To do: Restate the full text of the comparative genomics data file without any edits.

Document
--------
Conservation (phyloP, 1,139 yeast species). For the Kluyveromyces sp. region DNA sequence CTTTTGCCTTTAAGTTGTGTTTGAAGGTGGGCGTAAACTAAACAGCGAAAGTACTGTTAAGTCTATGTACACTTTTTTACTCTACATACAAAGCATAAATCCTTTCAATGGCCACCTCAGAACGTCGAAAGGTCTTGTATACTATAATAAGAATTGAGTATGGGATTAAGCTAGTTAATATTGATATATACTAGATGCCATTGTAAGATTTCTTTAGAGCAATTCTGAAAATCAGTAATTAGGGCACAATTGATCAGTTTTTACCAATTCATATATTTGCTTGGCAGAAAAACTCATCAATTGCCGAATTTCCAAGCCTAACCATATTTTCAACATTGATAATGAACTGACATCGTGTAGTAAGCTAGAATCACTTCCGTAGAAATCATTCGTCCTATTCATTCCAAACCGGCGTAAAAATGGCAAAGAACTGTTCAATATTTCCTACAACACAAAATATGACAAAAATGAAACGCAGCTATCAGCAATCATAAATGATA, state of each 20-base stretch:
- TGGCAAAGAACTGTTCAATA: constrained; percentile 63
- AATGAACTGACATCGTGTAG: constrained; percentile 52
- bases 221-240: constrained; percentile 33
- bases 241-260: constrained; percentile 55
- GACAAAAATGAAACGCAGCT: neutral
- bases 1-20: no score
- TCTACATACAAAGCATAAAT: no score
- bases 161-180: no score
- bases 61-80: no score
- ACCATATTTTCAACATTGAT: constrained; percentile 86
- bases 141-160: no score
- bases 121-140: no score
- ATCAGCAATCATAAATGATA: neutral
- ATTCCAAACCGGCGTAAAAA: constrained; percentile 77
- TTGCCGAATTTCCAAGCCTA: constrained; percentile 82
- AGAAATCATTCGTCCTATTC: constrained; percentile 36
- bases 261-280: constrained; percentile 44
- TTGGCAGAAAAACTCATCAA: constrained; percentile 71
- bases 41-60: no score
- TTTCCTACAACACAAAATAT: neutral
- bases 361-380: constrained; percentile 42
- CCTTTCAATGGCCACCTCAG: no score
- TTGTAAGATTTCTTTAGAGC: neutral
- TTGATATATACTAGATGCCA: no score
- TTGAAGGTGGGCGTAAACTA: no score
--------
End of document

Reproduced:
Conservation (phyloP, 1,139 yeast species). For the Kluyveromyces sp. region DNA sequence CTTTTGCCTTTAAGTTGTGTTTGAAGGTGGGCGTAAACTAAACAGCGAAAGTACTGTTAAGTCTATGTACACTTTTTTACTCTACATACAAAGCATAAATCCTTTCAATGGCCACCTCAGAACGTCGAAAGGTCTTGTATACTATAATAAGAATTGAGTATGGGATTAAGCTAGTTAATATTGATATATACTAGATGCCATTGTAAGATTTCTTTAGAGCAATTCTGAAAATCAGTAATTAGGGCACAATTGATCAGTTTTTACCAATTCATATATTTGCTTGGCAGAAAAACTCATCAATTGCCGAATTTCCAAGCCTAACCATATTTTCAACATTGATAATGAACTGACATCGTGTAGTAAGCTAGAATCACTTCCGTAGAAATCATTCGTCCTATTCATTCCAAACCGGCGTAAAAATGGCAAAGAACTGTTCAATATTTCCTACAACACAAAATATGACAAAAATGAAACGCAGCTATCAGCAATCATAAATGATA, state of each 20-base stretch:
- TGGCAAAGAACTGTTCAATA: constrained; percentile 63
- AATGAACTGACATCGTGTAG: constrained; percentile 52
- bases 221-240: constrained; percentile 33
- bases 241-260: constrained; percentile 55
- GACAAAAATGAAACGCAGCT: neutral
- bases 1-20: no score
- TCTACATACAAAGCATAAAT: no score
- bases 161-180: no score
- bases 61-80: no score
- ACCATATTTTCAACATTGAT: constrained; percentile 86
- bases 141-160: no score
- bases 121-140: no score
- ATCAGCAATCATAAATGATA: neutral
- ATTCCAAACCGGCGTAAAAA: constrained; percentile 77
- TTGCCGAATTTCCAAGCCTA: constrained; percentile 82
- AGAAATCATTCGTCCTATTC: constrained; percentile 36
- bases 261-280: constrained; percentile 44
- TTGGCAGAAAAACTCATCAA: constrained; percentile 71
- bases 41-60: no score
- TTTCCTACAACACAAAATAT: neutral
- bases 361-380: constrained; percentile 42
- CCTTTCAATGGCCACCTCAG: no score
- TTGTAAGATTTCTTTAGAGC: neutral
- TTGATATATACTAGATGCCA: no score
- TTGAAGGTGGGCGTAAACTA: no score